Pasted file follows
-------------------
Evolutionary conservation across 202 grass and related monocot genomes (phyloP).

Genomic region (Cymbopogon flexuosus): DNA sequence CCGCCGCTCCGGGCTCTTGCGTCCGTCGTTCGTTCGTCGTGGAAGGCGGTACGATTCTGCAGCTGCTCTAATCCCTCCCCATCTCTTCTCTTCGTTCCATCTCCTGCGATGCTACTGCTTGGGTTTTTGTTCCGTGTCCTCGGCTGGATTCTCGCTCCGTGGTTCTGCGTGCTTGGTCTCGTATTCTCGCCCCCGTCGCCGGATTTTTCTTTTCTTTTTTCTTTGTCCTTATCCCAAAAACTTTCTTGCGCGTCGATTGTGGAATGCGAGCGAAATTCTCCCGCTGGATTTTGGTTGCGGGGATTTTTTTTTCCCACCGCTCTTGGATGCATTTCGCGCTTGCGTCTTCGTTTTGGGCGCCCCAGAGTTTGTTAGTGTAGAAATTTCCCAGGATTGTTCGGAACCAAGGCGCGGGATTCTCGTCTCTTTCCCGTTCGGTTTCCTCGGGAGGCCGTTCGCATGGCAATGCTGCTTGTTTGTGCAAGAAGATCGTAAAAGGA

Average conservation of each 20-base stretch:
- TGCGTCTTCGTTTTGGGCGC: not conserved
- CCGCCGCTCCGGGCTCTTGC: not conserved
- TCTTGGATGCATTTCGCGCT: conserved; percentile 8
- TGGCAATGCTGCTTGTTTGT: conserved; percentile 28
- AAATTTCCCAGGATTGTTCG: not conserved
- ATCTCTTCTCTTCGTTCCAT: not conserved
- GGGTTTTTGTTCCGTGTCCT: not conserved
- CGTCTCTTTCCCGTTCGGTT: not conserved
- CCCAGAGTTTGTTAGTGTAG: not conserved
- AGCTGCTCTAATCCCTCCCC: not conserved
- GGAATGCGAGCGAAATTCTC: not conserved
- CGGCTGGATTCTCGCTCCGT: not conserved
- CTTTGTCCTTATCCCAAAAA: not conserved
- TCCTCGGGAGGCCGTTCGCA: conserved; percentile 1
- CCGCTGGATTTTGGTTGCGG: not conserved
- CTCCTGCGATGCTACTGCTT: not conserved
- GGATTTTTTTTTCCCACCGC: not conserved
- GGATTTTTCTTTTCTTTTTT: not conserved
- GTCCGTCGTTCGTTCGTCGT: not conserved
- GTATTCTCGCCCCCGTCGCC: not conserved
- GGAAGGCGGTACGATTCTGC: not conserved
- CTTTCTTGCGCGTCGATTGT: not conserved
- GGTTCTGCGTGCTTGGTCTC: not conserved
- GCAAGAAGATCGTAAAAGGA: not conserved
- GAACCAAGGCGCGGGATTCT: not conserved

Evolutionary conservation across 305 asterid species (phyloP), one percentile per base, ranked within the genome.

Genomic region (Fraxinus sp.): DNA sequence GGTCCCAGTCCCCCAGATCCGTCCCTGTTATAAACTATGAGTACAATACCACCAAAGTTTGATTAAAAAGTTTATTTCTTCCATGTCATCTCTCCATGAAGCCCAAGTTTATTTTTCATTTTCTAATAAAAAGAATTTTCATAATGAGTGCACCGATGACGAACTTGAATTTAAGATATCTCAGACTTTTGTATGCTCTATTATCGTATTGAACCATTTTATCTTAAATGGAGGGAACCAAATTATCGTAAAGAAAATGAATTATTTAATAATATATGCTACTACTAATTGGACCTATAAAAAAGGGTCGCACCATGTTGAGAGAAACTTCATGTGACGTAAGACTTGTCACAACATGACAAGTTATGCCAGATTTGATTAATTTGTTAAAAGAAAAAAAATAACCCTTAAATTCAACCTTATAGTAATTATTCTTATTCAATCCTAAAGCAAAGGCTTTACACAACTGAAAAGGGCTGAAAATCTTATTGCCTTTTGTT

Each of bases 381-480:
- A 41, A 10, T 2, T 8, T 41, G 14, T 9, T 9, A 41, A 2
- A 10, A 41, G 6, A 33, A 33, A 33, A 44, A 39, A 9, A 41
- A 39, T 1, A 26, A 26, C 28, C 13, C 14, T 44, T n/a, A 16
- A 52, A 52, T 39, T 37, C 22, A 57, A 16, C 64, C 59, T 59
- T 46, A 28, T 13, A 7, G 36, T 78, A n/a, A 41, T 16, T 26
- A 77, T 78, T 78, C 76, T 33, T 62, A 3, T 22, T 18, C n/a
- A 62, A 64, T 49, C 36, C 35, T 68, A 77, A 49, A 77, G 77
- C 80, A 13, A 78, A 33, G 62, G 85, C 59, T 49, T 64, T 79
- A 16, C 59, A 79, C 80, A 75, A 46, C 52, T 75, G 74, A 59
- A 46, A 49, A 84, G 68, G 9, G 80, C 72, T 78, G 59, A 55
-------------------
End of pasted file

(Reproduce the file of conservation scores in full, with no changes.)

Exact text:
Evolutionary conservation across 202 grass and related monocot genomes (phyloP).

Genomic region (Cymbopogon flexuosus): DNA sequence CCGCCGCTCCGGGCTCTTGCGTCCGTCGTTCGTTCGTCGTGGAAGGCGGTACGATTCTGCAGCTGCTCTAATCCCTCCCCATCTCTTCTCTTCGTTCCATCTCCTGCGATGCTACTGCTTGGGTTTTTGTTCCGTGTCCTCGGCTGGATTCTCGCTCCGTGGTTCTGCGTGCTTGGTCTCGTATTCTCGCCCCCGTCGCCGGATTTTTCTTTTCTTTTTTCTTTGTCCTTATCCCAAAAACTTTCTTGCGCGTCGATTGTGGAATGCGAGCGAAATTCTCCCGCTGGATTTTGGTTGCGGGGATTTTTTTTTCCCACCGCTCTTGGATGCATTTCGCGCTTGCGTCTTCGTTTTGGGCGCCCCAGAGTTTGTTAGTGTAGAAATTTCCCAGGATTGTTCGGAACCAAGGCGCGGGATTCTCGTCTCTTTCCCGTTCGGTTTCCTCGGGAGGCCGTTCGCATGGCAATGCTGCTTGTTTGTGCAAGAAGATCGTAAAAGGA

Average conservation of each 20-base stretch:
- TGCGTCTTCGTTTTGGGCGC: not conserved
- CCGCCGCTCCGGGCTCTTGC: not conserved
- TCTTGGATGCATTTCGCGCT: conserved; percentile 8
- TGGCAATGCTGCTTGTTTGT: conserved; percentile 28
- AAATTTCCCAGGATTGTTCG: not conserved
- ATCTCTTCTCTTCGTTCCAT: not conserved
- GGGTTTTTGTTCCGTGTCCT: not conserved
- CGTCTCTTTCCCGTTCGGTT: not conserved
- CCCAGAGTTTGTTAGTGTAG: not conserved
- AGCTGCTCTAATCCCTCCCC: not conserved
- GGAATGCGAGCGAAATTCTC: not conserved
- CGGCTGGATTCTCGCTCCGT: not conserved
- CTTTGTCCTTATCCCAAAAA: not conserved
- TCCTCGGGAGGCCGTTCGCA: conserved; percentile 1
- CCGCTGGATTTTGGTTGCGG: not conserved
- CTCCTGCGATGCTACTGCTT: not conserved
- GGATTTTTTTTTCCCACCGC: not conserved
- GGATTTTTCTTTTCTTTTTT: not conserved
- GTCCGTCGTTCGTTCGTCGT: not conserved
- GTATTCTCGCCCCCGTCGCC: not conserved
- GGAAGGCGGTACGATTCTGC: not conserved
- CTTTCTTGCGCGTCGATTGT: not conserved
- GGTTCTGCGTGCTTGGTCTC: not conserved
- GCAAGAAGATCGTAAAAGGA: not conserved
- GAACCAAGGCGCGGGATTCT: not conserved

Evolutionary conservation across 305 asterid species (phyloP), one percentile per base, ranked within the genome.

Genomic region (Fraxinus sp.): DNA sequence GGTCCCAGTCCCCCAGATCCGTCCCTGTTATAAACTATGAGTACAATACCACCAAAGTTTGATTAAAAAGTTTATTTCTTCCATGTCATCTCTCCATGAAGCCCAAGTTTATTTTTCATTTTCTAATAAAAAGAATTTTCATAATGAGTGCACCGATGACGAACTTGAATTTAAGATATCTCAGACTTTTGTATGCTCTATTATCGTATTGAACCATTTTATCTTAAATGGAGGGAACCAAATTATCGTAAAGAAAATGAATTATTTAATAATATATGCTACTACTAATTGGACCTATAAAAAAGGGTCGCACCATGTTGAGAGAAACTTCATGTGACGTAAGACTTGTCACAACATGACAAGTTATGCCAGATTTGATTAATTTGTTAAAAGAAAAAAAATAACCCTTAAATTCAACCTTATAGTAATTATTCTTATTCAATCCTAAAGCAAAGGCTTTACACAACTGAAAAGGGCTGAAAATCTTATTGCCTTTTGTT

Each of bases 381-480:
- A 41, A 10, T 2, T 8, T 41, G 14, T 9, T 9, A 41, A 2
- A 10, A 41, G 6, A 33, A 33, A 33, A 44, A 39, A 9, A 41
- A 39, T 1, A 26, A 26, C 28, C 13, C 14, T 44, T n/a, A 16
- A 52, A 52, T 39, T 37, C 22, A 57, A 16, C 64, C 59, T 59
- T 46, A 28, T 13, A 7, G 36, T 78, A n/a, A 41, T 16, T 26
- A 77, T 78, T 78, C 76, T 33, T 62, A 3, T 22, T 18, C n/a
- A 62, A 64, T 49, C 36, C 35, T 68, A 77, A 49, A 77, G 77
- C 80, A 13, A 78, A 33, G 62, G 85, C 59, T 49, T 64, T 79
- A 16, C 59, A 79, C 80, A 75, A 46, C 52, T 75, G 74, A 59
- A 46, A 49, A 84, G 68, G 9, G 80, C 72, T 78, G 59, A 55